Original fiction project – week of 4/26/2009

Another week, another five morning pages, this time totalling 2,077 words. I am really glad I have developed this practice, but only a couple things are keeping it from turning into a rut of me tapping out prose that doesn’t excite me. One morning, I was writing something about the mythology of my spirit creatures when I just thought, “Ugh, I don’t like this.” So I rewrote the same paragraph four times, each time changing the details until I wrote something that actually interested me. That’s a useful technique to remember.

The other thing that occurred to me, since I am writing in character POV now (when I remember to–hey, it’s 5:30 am when I do this stuff), is to bring in the soap opera already. I have realized this since I started re-reading my old novel, Dis/inhibition. It’s got a lot of stuff about grad school and careers and life, but in the main, it’s about relationships. X loves Y but cheats with Z. A is at odds with their boss, B, and does conniving things to get the upper hand in the relationship. That sort of stuff. It doesn’t come as naturally to me now as it did ten or fifteen years ago, but it’s still what draws a person into a story, even if it’s about space aliens or spirit beings.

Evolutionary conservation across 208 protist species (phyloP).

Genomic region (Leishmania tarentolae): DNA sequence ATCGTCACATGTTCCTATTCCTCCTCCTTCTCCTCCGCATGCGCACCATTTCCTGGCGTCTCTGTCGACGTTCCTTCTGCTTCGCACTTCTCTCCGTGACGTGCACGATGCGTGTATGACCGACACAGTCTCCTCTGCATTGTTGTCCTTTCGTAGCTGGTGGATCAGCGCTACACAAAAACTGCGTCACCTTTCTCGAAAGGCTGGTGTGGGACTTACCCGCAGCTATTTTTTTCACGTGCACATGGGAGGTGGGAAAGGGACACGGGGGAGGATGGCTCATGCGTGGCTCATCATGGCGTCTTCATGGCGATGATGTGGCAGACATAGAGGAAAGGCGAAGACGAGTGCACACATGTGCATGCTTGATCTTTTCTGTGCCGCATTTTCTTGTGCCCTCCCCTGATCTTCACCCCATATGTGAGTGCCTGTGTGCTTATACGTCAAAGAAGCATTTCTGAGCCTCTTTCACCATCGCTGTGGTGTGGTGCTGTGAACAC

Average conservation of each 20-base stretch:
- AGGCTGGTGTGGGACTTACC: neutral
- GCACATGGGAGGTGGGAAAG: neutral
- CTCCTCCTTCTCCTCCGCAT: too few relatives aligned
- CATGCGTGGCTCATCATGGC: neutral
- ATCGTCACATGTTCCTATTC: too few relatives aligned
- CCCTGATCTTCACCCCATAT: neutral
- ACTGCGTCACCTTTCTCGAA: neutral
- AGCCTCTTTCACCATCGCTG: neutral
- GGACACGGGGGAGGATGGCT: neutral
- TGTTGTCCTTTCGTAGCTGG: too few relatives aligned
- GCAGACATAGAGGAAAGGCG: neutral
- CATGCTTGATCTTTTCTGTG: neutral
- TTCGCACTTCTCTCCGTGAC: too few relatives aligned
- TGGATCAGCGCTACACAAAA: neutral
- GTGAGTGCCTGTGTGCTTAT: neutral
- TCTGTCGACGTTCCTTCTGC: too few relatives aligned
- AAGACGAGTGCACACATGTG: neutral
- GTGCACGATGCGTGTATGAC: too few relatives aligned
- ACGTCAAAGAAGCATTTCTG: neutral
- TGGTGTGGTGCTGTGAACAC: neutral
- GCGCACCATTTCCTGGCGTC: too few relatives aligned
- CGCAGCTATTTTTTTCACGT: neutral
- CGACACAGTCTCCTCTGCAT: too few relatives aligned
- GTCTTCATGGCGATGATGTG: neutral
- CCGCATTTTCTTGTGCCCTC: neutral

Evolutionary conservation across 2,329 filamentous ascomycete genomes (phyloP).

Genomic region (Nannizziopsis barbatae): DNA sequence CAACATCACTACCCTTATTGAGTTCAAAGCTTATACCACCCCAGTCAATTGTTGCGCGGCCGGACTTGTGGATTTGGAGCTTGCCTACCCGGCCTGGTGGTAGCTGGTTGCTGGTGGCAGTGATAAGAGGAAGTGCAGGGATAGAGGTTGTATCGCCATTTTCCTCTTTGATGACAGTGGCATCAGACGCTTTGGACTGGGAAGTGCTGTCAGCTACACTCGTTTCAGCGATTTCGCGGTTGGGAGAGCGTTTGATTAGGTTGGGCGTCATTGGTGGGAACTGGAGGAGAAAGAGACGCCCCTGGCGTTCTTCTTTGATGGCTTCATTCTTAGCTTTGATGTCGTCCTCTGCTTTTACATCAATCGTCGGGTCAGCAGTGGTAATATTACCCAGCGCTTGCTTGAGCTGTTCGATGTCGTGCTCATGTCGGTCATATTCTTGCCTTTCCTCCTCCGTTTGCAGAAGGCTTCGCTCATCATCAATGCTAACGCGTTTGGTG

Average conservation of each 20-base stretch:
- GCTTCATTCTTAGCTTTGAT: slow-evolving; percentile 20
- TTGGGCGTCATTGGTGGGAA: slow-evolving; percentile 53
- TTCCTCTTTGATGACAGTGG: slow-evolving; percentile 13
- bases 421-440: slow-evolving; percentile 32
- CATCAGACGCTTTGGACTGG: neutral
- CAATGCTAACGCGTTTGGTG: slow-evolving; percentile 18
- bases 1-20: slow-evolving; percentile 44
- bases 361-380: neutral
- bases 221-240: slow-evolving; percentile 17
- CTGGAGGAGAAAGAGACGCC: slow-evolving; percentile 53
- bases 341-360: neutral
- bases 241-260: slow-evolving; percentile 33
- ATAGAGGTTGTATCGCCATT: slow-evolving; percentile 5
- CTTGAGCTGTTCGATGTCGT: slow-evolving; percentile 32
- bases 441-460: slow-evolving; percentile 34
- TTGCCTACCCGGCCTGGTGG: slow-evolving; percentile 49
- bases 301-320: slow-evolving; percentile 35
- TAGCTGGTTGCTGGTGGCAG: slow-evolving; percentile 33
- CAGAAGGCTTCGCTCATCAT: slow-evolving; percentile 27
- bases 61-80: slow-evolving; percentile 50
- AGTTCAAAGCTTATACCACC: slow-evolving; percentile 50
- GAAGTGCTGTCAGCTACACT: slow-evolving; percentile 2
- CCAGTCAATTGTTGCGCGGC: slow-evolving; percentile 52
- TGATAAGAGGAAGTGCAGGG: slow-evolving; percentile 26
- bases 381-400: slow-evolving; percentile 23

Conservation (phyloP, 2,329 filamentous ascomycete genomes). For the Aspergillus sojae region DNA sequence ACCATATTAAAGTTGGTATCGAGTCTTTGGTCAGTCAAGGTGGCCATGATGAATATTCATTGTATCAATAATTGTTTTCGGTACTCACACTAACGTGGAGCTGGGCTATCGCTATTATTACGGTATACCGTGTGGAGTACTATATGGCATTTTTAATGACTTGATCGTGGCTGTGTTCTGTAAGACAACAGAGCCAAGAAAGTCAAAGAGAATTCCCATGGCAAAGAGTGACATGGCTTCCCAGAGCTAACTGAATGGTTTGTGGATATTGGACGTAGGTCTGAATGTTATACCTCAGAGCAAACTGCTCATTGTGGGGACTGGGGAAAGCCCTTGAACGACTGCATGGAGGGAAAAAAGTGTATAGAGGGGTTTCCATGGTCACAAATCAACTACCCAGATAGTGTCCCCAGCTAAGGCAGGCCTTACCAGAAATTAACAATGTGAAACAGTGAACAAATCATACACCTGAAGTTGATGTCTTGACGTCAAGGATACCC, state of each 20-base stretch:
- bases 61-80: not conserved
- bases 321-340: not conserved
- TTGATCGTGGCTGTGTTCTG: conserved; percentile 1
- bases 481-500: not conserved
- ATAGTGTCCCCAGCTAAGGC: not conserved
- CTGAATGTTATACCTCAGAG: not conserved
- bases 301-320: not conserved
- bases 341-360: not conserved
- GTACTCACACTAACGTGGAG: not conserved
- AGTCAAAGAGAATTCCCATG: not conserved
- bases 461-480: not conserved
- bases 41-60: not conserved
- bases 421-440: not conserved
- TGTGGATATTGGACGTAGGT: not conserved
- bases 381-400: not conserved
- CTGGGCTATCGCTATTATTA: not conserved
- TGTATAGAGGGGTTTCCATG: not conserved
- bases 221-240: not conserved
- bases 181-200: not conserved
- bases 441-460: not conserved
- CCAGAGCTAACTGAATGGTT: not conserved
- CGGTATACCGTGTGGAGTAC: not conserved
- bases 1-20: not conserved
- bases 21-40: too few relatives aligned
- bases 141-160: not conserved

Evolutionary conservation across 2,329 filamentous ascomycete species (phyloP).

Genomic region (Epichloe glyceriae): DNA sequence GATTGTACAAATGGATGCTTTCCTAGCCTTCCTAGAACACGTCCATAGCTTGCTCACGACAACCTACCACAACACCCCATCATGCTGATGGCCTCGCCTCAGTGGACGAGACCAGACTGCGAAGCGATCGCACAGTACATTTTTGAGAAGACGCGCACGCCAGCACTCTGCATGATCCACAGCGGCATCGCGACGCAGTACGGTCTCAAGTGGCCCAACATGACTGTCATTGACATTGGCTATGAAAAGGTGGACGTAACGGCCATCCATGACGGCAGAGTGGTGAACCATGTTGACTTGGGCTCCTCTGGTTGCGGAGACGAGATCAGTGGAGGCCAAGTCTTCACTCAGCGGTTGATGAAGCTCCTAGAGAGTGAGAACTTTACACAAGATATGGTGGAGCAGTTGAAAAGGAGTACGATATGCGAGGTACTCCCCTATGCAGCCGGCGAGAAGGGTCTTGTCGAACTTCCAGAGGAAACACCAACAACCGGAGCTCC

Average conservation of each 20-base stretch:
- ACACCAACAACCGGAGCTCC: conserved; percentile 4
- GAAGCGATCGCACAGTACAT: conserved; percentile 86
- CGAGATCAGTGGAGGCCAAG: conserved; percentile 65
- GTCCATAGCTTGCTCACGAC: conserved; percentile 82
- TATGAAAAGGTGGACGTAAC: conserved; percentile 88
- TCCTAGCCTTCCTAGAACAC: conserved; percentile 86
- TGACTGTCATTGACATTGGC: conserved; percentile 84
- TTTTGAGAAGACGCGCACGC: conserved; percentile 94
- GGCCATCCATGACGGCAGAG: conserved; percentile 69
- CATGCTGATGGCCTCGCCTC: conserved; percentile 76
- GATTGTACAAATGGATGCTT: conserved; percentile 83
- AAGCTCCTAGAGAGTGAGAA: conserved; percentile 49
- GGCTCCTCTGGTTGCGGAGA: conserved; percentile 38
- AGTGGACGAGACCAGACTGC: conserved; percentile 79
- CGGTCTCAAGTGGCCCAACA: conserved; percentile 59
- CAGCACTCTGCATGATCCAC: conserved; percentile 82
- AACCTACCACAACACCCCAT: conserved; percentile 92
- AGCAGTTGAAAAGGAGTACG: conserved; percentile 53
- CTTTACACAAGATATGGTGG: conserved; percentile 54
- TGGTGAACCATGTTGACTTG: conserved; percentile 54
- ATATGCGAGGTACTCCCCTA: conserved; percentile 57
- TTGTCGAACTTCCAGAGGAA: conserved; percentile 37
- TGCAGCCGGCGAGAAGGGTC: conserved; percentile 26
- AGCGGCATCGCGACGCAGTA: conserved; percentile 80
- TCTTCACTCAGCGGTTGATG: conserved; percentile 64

It’s also time again for me to go through what I’ve written up until now and pick out the parts I like the best and expand on them in what I write next.

And just keep at it, even when I feel like it’s in a rut.

7 thoughts on “Original fiction project – week of 4/26/2009

  1. Yep. Morning pages are a free writing technique in which you write whatever comes to mind for ten minutes without stopping, but you do it first thing–before breakfast, even before coffee. And you have to use the full ten minutes, even when you have absolutely nothing to say. If you can’t think of anything to write, you write about the fact that you can’t think of anything to write. The idea is to just keep writing, no editing, no judgments, before the waking part of your mind has kicked into gear and the whole left-brain analytic process starts to block the more free-floating part of your mind.

  2. You can use whatever you want. I use a computer so I don’t have to transcribe it later if I want to use it in my story.

  3. They help. Even a morning person like myself is sort of in an altered state when I first get up. Forcing yourself to write without stopping for ten minutes also pushes you a lot.

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